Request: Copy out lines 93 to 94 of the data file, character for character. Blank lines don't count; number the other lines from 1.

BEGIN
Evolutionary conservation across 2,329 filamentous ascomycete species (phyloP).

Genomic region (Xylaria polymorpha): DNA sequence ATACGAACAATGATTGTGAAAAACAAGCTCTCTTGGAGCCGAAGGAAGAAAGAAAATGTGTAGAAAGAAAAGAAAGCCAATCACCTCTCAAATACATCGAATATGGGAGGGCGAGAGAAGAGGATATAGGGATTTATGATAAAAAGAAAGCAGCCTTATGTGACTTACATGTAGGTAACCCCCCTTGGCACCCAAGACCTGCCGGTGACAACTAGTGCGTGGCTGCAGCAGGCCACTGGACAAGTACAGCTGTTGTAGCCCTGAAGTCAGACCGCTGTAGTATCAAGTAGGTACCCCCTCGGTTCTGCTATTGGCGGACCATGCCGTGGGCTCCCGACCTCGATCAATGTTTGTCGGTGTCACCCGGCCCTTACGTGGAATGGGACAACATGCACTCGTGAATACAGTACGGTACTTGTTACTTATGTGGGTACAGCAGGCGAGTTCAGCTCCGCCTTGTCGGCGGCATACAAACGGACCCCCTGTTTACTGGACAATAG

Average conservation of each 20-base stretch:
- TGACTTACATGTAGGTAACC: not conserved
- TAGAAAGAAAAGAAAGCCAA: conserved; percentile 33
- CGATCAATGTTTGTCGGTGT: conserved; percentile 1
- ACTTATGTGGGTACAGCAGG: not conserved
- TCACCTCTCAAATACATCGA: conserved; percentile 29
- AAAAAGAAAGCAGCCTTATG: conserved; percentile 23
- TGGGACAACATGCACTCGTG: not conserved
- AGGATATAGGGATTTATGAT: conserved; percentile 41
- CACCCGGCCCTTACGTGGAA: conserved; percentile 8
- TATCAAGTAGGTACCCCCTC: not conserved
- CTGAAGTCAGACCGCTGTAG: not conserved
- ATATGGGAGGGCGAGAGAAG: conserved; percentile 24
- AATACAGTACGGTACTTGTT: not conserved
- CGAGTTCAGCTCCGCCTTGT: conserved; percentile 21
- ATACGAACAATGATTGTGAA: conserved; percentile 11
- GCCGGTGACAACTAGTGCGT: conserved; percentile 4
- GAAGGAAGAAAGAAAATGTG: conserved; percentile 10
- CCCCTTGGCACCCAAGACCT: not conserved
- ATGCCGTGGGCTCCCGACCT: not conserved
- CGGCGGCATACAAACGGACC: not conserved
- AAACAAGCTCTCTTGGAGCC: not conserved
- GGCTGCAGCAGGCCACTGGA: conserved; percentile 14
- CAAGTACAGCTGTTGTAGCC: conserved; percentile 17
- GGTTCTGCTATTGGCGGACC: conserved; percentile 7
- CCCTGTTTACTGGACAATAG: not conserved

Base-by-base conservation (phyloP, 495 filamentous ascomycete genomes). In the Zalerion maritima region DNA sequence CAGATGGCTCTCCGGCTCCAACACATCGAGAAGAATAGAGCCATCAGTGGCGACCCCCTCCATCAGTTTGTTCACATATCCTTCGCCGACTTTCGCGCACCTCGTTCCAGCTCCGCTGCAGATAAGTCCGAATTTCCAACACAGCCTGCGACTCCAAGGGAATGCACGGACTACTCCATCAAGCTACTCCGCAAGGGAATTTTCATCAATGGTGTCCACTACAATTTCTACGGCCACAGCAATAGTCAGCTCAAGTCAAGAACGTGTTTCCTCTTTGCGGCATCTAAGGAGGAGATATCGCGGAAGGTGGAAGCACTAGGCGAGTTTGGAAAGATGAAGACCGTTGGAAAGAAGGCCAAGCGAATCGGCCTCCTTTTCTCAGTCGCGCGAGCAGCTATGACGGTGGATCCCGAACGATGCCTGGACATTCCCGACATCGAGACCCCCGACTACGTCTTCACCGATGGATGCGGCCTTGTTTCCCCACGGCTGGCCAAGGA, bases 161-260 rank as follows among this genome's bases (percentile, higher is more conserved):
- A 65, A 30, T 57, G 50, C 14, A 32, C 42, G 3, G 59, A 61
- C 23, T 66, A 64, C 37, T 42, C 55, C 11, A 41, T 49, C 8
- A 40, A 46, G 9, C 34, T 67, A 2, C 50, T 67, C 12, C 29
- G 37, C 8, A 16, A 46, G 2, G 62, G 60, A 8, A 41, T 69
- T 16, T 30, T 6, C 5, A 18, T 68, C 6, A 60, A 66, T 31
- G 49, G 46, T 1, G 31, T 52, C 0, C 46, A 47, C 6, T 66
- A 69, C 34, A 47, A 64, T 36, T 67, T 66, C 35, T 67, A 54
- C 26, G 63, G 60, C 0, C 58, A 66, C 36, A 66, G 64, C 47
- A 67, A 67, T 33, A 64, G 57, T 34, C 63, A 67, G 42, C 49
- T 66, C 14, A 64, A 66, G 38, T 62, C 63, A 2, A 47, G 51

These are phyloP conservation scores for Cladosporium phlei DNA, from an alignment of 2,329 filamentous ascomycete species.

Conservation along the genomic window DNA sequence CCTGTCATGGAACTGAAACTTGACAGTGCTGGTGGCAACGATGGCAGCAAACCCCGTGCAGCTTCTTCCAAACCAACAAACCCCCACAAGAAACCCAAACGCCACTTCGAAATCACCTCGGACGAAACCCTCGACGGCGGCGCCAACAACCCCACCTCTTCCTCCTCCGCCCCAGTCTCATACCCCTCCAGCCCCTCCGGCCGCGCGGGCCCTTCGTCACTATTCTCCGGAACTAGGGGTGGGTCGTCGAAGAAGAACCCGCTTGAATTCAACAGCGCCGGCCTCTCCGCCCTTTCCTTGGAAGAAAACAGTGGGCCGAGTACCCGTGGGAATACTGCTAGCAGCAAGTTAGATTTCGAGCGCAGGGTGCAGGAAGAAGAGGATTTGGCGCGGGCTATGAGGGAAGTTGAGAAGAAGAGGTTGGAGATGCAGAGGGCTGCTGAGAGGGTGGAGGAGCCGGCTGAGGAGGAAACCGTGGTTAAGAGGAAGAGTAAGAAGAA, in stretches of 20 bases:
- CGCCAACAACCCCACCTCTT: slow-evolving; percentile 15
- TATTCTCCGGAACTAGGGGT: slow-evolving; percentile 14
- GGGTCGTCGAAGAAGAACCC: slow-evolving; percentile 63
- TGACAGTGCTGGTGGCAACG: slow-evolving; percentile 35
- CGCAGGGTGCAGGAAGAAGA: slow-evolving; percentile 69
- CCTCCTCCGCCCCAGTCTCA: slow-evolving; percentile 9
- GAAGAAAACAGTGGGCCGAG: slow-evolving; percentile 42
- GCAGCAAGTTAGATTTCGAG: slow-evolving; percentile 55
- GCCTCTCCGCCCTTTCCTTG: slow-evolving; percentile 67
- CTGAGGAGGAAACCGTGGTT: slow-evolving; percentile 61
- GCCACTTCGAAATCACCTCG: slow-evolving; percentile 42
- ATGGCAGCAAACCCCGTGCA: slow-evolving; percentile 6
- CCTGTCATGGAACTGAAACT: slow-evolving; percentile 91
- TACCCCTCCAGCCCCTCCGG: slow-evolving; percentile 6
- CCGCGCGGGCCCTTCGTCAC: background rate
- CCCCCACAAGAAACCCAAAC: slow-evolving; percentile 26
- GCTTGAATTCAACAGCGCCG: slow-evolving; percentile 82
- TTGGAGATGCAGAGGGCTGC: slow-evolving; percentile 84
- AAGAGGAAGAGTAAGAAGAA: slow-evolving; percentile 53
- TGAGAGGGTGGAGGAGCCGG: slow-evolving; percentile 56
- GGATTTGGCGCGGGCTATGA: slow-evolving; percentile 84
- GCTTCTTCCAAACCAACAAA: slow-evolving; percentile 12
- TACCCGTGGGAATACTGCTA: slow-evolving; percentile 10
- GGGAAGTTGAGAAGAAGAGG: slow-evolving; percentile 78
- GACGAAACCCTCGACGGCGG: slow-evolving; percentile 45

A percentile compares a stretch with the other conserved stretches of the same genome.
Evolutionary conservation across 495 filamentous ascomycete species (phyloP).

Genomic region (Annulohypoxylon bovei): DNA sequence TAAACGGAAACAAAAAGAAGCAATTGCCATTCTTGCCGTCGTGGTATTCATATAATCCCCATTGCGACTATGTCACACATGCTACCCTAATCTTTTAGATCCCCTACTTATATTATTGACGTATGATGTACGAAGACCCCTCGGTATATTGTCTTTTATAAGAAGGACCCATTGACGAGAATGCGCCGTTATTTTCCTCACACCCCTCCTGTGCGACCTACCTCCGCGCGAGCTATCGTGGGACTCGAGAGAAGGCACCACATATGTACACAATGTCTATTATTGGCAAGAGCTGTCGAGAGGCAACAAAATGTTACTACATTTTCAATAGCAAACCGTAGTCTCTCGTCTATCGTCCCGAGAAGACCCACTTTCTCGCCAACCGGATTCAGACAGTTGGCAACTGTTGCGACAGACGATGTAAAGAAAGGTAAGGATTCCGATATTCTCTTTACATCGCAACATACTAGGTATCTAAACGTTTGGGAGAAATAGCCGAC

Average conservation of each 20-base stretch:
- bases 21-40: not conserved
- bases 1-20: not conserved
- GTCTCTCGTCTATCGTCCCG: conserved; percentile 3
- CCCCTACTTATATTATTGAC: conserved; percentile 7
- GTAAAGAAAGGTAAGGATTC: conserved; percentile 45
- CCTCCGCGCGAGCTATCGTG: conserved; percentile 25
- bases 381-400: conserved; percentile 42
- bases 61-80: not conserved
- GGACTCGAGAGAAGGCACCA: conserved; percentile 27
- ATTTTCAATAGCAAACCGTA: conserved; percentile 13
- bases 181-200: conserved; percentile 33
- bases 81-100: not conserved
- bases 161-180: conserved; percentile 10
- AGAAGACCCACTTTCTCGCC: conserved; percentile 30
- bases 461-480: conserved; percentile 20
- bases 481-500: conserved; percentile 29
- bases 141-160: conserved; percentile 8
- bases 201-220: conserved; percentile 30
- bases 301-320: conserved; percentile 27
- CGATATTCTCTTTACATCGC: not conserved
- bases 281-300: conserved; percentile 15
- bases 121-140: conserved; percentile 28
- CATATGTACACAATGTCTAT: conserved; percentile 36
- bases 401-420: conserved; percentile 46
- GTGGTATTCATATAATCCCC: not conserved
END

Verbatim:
- CATATGTACACAATGTCTAT: conserved; percentile 36
- bases 401-420: conserved; percentile 46